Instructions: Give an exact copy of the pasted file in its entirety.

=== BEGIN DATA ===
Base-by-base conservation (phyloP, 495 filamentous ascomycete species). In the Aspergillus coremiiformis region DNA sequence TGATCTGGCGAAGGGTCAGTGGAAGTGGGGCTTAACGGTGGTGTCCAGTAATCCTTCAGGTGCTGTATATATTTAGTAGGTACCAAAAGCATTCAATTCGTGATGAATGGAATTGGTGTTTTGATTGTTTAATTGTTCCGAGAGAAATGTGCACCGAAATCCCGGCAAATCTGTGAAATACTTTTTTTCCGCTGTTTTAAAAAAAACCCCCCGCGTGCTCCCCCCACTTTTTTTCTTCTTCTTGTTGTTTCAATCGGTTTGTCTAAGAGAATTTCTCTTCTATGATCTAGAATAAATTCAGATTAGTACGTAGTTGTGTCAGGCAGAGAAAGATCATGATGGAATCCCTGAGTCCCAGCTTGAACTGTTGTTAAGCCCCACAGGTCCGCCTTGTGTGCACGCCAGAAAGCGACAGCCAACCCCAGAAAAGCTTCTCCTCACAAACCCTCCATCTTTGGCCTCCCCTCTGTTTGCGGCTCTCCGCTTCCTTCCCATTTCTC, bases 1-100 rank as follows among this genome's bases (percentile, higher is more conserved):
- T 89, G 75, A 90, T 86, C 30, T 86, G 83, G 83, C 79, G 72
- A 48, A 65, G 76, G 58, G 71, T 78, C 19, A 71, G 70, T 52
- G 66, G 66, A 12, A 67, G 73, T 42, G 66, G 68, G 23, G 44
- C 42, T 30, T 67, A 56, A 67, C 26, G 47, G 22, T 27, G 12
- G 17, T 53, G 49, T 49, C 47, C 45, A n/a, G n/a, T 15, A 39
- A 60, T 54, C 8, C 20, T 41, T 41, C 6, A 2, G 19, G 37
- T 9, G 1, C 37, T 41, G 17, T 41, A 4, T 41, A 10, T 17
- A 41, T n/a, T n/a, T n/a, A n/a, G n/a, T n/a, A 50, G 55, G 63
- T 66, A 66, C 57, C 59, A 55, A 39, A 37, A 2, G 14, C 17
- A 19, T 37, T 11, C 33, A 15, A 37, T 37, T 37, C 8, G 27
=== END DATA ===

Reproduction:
Base-by-base conservation (phyloP, 495 filamentous ascomycete species). In the Aspergillus coremiiformis region DNA sequence TGATCTGGCGAAGGGTCAGTGGAAGTGGGGCTTAACGGTGGTGTCCAGTAATCCTTCAGGTGCTGTATATATTTAGTAGGTACCAAAAGCATTCAATTCGTGATGAATGGAATTGGTGTTTTGATTGTTTAATTGTTCCGAGAGAAATGTGCACCGAAATCCCGGCAAATCTGTGAAATACTTTTTTTCCGCTGTTTTAAAAAAAACCCCCCGCGTGCTCCCCCCACTTTTTTTCTTCTTCTTGTTGTTTCAATCGGTTTGTCTAAGAGAATTTCTCTTCTATGATCTAGAATAAATTCAGATTAGTACGTAGTTGTGTCAGGCAGAGAAAGATCATGATGGAATCCCTGAGTCCCAGCTTGAACTGTTGTTAAGCCCCACAGGTCCGCCTTGTGTGCACGCCAGAAAGCGACAGCCAACCCCAGAAAAGCTTCTCCTCACAAACCCTCCATCTTTGGCCTCCCCTCTGTTTGCGGCTCTCCGCTTCCTTCCCATTTCTC, bases 1-100 rank as follows among this genome's bases (percentile, higher is more conserved):
- T 89, G 75, A 90, T 86, C 30, T 86, G 83, G 83, C 79, G 72
- A 48, A 65, G 76, G 58, G 71, T 78, C 19, A 71, G 70, T 52
- G 66, G 66, A 12, A 67, G 73, T 42, G 66, G 68, G 23, G 44
- C 42, T 30, T 67, A 56, A 67, C 26, G 47, G 22, T 27, G 12
- G 17, T 53, G 49, T 49, C 47, C 45, A n/a, G n/a, T 15, A 39
- A 60, T 54, C 8, C 20, T 41, T 41, C 6, A 2, G 19, G 37
- T 9, G 1, C 37, T 41, G 17, T 41, A 4, T 41, A 10, T 17
- A 41, T n/a, T n/a, T n/a, A n/a, G n/a, T n/a, A 50, G 55, G 63
- T 66, A 66, C 57, C 59, A 55, A 39, A 37, A 2, G 14, C 17
- A 19, T 37, T 11, C 33, A 15, A 37, T 37, T 37, C 8, G 27